strfmon - convert monetary value to a string


#include <monetary.h>

ssize_t strfmon(char *s, size_t max, const char *format, ...);


The strfmon() function formats the specified amounts according to the format specification format and places the result in the character array s of size max.

Ordinary characters in format are copied to s without conversion. Conversion specifiers are introduced by a aq%aq character. Immediately following it there can be zero or more of the following flags:

The single-byte character f is used as the numeric fill character (to be used with a left precision, see below). When not specified, the space character is used.
Do not use any grouping characters that might be defined for the current locale. By default, grouping is enabled.
( or +
The ( flag indicates that negative amounts should be enclosed between parentheses. The + flag indicates that signs should be handled in the default way, that is, amounts are preceded by the locale's sign indication, for example, nothing for positive, "-" for negative.
Omit the currency symbol.
Left justify all fields. The default is right justification.

Next, there may be a field width: a decimal digit string specifying a minimum field width in bytes. The default is 0. A result smaller than this width is padded with spaces (on the left, unless the left-justify flag was given).

Next, there may be a left precision of the form "#" followed by a decimal digit string. If the number of digits left of the radix character is smaller than this, the representation is padded on the left with the numeric fill character. Grouping characters are not counted in this field width.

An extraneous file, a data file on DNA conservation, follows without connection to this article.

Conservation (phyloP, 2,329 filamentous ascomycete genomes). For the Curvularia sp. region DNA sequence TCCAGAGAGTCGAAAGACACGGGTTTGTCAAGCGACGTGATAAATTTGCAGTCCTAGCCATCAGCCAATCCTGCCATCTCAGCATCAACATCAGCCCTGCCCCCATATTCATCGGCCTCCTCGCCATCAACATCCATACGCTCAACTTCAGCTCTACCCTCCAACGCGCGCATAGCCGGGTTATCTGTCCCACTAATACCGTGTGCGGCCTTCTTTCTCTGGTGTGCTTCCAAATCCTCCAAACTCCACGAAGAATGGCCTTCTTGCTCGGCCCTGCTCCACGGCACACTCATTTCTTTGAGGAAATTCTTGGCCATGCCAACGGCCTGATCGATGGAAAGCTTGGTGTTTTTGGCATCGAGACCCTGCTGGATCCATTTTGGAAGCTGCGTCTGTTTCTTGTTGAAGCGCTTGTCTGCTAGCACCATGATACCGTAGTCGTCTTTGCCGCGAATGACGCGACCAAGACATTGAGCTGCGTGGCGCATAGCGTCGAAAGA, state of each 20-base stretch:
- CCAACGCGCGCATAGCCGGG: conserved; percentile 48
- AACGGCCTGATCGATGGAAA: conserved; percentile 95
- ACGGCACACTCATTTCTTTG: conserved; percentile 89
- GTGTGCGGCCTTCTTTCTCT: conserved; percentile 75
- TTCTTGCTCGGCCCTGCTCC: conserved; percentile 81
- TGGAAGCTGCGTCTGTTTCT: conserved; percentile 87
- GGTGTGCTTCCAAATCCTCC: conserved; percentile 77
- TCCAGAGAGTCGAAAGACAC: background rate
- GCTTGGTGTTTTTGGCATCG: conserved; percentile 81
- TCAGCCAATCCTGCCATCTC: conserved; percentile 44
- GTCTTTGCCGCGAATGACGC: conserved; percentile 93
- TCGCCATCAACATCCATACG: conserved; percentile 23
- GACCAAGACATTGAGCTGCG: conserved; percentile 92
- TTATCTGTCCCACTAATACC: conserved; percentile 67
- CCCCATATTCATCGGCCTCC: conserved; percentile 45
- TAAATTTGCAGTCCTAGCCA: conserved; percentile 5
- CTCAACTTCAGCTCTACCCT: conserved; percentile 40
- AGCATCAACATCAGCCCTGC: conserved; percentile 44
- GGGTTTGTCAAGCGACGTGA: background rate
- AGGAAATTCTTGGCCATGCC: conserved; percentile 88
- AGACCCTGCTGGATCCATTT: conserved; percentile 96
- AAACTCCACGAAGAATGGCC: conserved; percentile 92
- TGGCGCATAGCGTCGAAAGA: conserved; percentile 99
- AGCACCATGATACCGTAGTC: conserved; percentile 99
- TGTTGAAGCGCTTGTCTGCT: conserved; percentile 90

Next, there may be a right precision of the form "." followed by a decimal digit string. The amount being formatted is rounded to the specified number of digits prior to formatting. The default is specified in the frac_digits and int_frac_digits items of the current locale. If the right precision is 0, no radix character is printed. (The radix character here is determined by LC_MONETARY, and may differ from that specified by LC_NUMERIC.)

Finally, the conversion specification must be ended with a conversion character. The three conversion characters are

(In this case the entire specification must be exactly "%%".) Put a aq%aq character in the result string.
One argument of type double is converted using the locale's international currency format.
One argument of type double is converted using the locale's national currency format.


The strfmon() function returns the number of characters placed in the array s, not including the terminating null byte, provided the string, including the terminating null byte, fits. Otherwise, it sets errno to E2BIG, returns -1, and the contents of the array is undefined.


Not in POSIX.1-2001. Present on several other systems.


The call
 strfmon(buf, sizeof(buf), "[%^=*#6n] [%=*#6i]",
         1234.567, 1234.567);

[ fl **1234,57] [ NLG **1 234,57]

in the Dutch locale (with fl for "florijnen" and NLG for Netherlands Guilders). The grouping character is very ugly because it takes as much space as a digit, while it should not take more than half that, and will no doubt cause confusion. Surprisingly, the "fl" is preceded and followed by a space, and "NLG" is preceded by one and followed by two spaces. This may be a bug in the locale files. The Italian, Australian, Swiss and Portuguese locales yield

[ L. **1235] [ ITL **1.235]
[ $**1234.57] [ AUD **1,234.57]
[Fr. **1234,57] [CHF **1.234,57]
[ **1234$57Esc] [ **1.234$57PTE ]


setlocale(3), sprintf(3), locale(7)


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